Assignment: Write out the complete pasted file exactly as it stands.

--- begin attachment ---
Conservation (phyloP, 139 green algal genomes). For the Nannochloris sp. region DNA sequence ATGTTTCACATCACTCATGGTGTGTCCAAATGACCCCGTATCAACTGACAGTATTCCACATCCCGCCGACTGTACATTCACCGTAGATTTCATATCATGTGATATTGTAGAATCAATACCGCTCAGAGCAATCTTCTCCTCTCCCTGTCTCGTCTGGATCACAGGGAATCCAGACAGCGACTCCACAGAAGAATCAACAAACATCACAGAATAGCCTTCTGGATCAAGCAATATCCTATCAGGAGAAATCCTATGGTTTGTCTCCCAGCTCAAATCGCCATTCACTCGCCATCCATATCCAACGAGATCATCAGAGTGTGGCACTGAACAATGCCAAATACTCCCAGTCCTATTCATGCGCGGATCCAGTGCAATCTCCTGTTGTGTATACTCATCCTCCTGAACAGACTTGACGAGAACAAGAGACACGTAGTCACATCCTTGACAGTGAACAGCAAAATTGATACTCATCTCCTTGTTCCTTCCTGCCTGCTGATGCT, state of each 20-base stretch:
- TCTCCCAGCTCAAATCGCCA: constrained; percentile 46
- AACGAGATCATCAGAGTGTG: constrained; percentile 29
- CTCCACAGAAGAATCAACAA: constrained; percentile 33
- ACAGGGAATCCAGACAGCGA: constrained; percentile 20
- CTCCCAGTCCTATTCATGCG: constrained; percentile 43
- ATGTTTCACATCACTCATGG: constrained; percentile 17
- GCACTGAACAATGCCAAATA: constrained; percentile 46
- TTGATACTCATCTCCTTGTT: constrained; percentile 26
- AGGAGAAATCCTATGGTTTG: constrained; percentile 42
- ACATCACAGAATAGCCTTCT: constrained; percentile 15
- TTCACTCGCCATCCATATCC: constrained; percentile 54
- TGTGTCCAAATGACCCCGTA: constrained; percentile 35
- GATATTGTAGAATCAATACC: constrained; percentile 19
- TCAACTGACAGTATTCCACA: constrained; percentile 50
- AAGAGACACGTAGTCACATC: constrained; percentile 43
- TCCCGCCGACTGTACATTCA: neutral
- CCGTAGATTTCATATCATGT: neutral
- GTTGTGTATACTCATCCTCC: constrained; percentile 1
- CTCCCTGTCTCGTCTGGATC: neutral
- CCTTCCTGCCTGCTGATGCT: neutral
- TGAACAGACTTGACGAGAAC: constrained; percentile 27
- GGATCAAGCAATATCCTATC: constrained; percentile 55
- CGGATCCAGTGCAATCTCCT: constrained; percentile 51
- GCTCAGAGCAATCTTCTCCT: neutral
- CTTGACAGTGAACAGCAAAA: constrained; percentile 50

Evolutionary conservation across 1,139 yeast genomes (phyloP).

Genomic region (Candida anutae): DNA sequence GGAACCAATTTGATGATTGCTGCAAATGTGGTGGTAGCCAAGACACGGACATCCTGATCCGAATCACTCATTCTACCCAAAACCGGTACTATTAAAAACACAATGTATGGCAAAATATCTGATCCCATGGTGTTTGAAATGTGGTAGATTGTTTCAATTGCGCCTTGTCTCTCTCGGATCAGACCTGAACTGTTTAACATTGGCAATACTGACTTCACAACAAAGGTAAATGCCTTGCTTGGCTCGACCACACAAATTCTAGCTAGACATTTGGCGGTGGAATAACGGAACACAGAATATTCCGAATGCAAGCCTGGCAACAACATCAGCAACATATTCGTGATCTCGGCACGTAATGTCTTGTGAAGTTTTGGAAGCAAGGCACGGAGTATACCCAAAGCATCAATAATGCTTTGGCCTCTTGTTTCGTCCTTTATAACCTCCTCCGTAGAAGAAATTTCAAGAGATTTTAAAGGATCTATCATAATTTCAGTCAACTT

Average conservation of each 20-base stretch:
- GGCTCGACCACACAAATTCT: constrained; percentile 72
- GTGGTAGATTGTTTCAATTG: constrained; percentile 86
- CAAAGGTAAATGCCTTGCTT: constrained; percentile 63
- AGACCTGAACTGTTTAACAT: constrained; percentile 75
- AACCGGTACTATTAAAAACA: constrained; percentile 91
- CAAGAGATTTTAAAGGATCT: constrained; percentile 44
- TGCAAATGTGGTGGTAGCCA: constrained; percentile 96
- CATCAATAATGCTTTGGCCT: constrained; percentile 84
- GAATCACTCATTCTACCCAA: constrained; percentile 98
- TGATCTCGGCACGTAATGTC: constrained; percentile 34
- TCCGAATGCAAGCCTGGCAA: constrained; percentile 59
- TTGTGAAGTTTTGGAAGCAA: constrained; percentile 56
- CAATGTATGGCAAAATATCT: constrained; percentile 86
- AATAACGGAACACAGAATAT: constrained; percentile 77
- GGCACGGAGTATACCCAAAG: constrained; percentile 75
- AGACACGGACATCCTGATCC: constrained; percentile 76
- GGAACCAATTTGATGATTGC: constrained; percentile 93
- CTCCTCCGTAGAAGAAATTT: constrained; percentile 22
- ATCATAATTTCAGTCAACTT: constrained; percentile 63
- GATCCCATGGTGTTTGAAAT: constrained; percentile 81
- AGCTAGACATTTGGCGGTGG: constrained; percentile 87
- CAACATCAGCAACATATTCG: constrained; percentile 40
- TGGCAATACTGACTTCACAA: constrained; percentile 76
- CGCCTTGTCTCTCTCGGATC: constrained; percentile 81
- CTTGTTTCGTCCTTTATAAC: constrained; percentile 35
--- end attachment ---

Conservation (phyloP, 139 green algal genomes). For the Nannochloris sp. region DNA sequence ATGTTTCACATCACTCATGGTGTGTCCAAATGACCCCGTATCAACTGACAGTATTCCACATCCCGCCGACTGTACATTCACCGTAGATTTCATATCATGTGATATTGTAGAATCAATACCGCTCAGAGCAATCTTCTCCTCTCCCTGTCTCGTCTGGATCACAGGGAATCCAGACAGCGACTCCACAGAAGAATCAACAAACATCACAGAATAGCCTTCTGGATCAAGCAATATCCTATCAGGAGAAATCCTATGGTTTGTCTCCCAGCTCAAATCGCCATTCACTCGCCATCCATATCCAACGAGATCATCAGAGTGTGGCACTGAACAATGCCAAATACTCCCAGTCCTATTCATGCGCGGATCCAGTGCAATCTCCTGTTGTGTATACTCATCCTCCTGAACAGACTTGACGAGAACAAGAGACACGTAGTCACATCCTTGACAGTGAACAGCAAAATTGATACTCATCTCCTTGTTCCTTCCTGCCTGCTGATGCT, state of each 20-base stretch:
- TCTCCCAGCTCAAATCGCCA: constrained; percentile 46
- AACGAGATCATCAGAGTGTG: constrained; percentile 29
- CTCCACAGAAGAATCAACAA: constrained; percentile 33
- ACAGGGAATCCAGACAGCGA: constrained; percentile 20
- CTCCCAGTCCTATTCATGCG: constrained; percentile 43
- ATGTTTCACATCACTCATGG: constrained; percentile 17
- GCACTGAACAATGCCAAATA: constrained; percentile 46
- TTGATACTCATCTCCTTGTT: constrained; percentile 26
- AGGAGAAATCCTATGGTTTG: constrained; percentile 42
- ACATCACAGAATAGCCTTCT: constrained; percentile 15
- TTCACTCGCCATCCATATCC: constrained; percentile 54
- TGTGTCCAAATGACCCCGTA: constrained; percentile 35
- GATATTGTAGAATCAATACC: constrained; percentile 19
- TCAACTGACAGTATTCCACA: constrained; percentile 50
- AAGAGACACGTAGTCACATC: constrained; percentile 43
- TCCCGCCGACTGTACATTCA: neutral
- CCGTAGATTTCATATCATGT: neutral
- GTTGTGTATACTCATCCTCC: constrained; percentile 1
- CTCCCTGTCTCGTCTGGATC: neutral
- CCTTCCTGCCTGCTGATGCT: neutral
- TGAACAGACTTGACGAGAAC: constrained; percentile 27
- GGATCAAGCAATATCCTATC: constrained; percentile 55
- CGGATCCAGTGCAATCTCCT: constrained; percentile 51
- GCTCAGAGCAATCTTCTCCT: neutral
- CTTGACAGTGAACAGCAAAA: constrained; percentile 50

Evolutionary conservation across 1,139 yeast genomes (phyloP).

Genomic region (Candida anutae): DNA sequence GGAACCAATTTGATGATTGCTGCAAATGTGGTGGTAGCCAAGACACGGACATCCTGATCCGAATCACTCATTCTACCCAAAACCGGTACTATTAAAAACACAATGTATGGCAAAATATCTGATCCCATGGTGTTTGAAATGTGGTAGATTGTTTCAATTGCGCCTTGTCTCTCTCGGATCAGACCTGAACTGTTTAACATTGGCAATACTGACTTCACAACAAAGGTAAATGCCTTGCTTGGCTCGACCACACAAATTCTAGCTAGACATTTGGCGGTGGAATAACGGAACACAGAATATTCCGAATGCAAGCCTGGCAACAACATCAGCAACATATTCGTGATCTCGGCACGTAATGTCTTGTGAAGTTTTGGAAGCAAGGCACGGAGTATACCCAAAGCATCAATAATGCTTTGGCCTCTTGTTTCGTCCTTTATAACCTCCTCCGTAGAAGAAATTTCAAGAGATTTTAAAGGATCTATCATAATTTCAGTCAACTT

Average conservation of each 20-base stretch:
- GGCTCGACCACACAAATTCT: constrained; percentile 72
- GTGGTAGATTGTTTCAATTG: constrained; percentile 86
- CAAAGGTAAATGCCTTGCTT: constrained; percentile 63
- AGACCTGAACTGTTTAACAT: constrained; percentile 75
- AACCGGTACTATTAAAAACA: constrained; percentile 91
- CAAGAGATTTTAAAGGATCT: constrained; percentile 44
- TGCAAATGTGGTGGTAGCCA: constrained; percentile 96
- CATCAATAATGCTTTGGCCT: constrained; percentile 84
- GAATCACTCATTCTACCCAA: constrained; percentile 98
- TGATCTCGGCACGTAATGTC: constrained; percentile 34
- TCCGAATGCAAGCCTGGCAA: constrained; percentile 59
- TTGTGAAGTTTTGGAAGCAA: constrained; percentile 56
- CAATGTATGGCAAAATATCT: constrained; percentile 86
- AATAACGGAACACAGAATAT: constrained; percentile 77
- GGCACGGAGTATACCCAAAG: constrained; percentile 75
- AGACACGGACATCCTGATCC: constrained; percentile 76
- GGAACCAATTTGATGATTGC: constrained; percentile 93
- CTCCTCCGTAGAAGAAATTT: constrained; percentile 22
- ATCATAATTTCAGTCAACTT: constrained; percentile 63
- GATCCCATGGTGTTTGAAAT: constrained; percentile 81
- AGCTAGACATTTGGCGGTGG: constrained; percentile 87
- CAACATCAGCAACATATTCG: constrained; percentile 40
- TGGCAATACTGACTTCACAA: constrained; percentile 76
- CGCCTTGTCTCTCTCGGATC: constrained; percentile 81
- CTTGTTTCGTCCTTTATAAC: constrained; percentile 35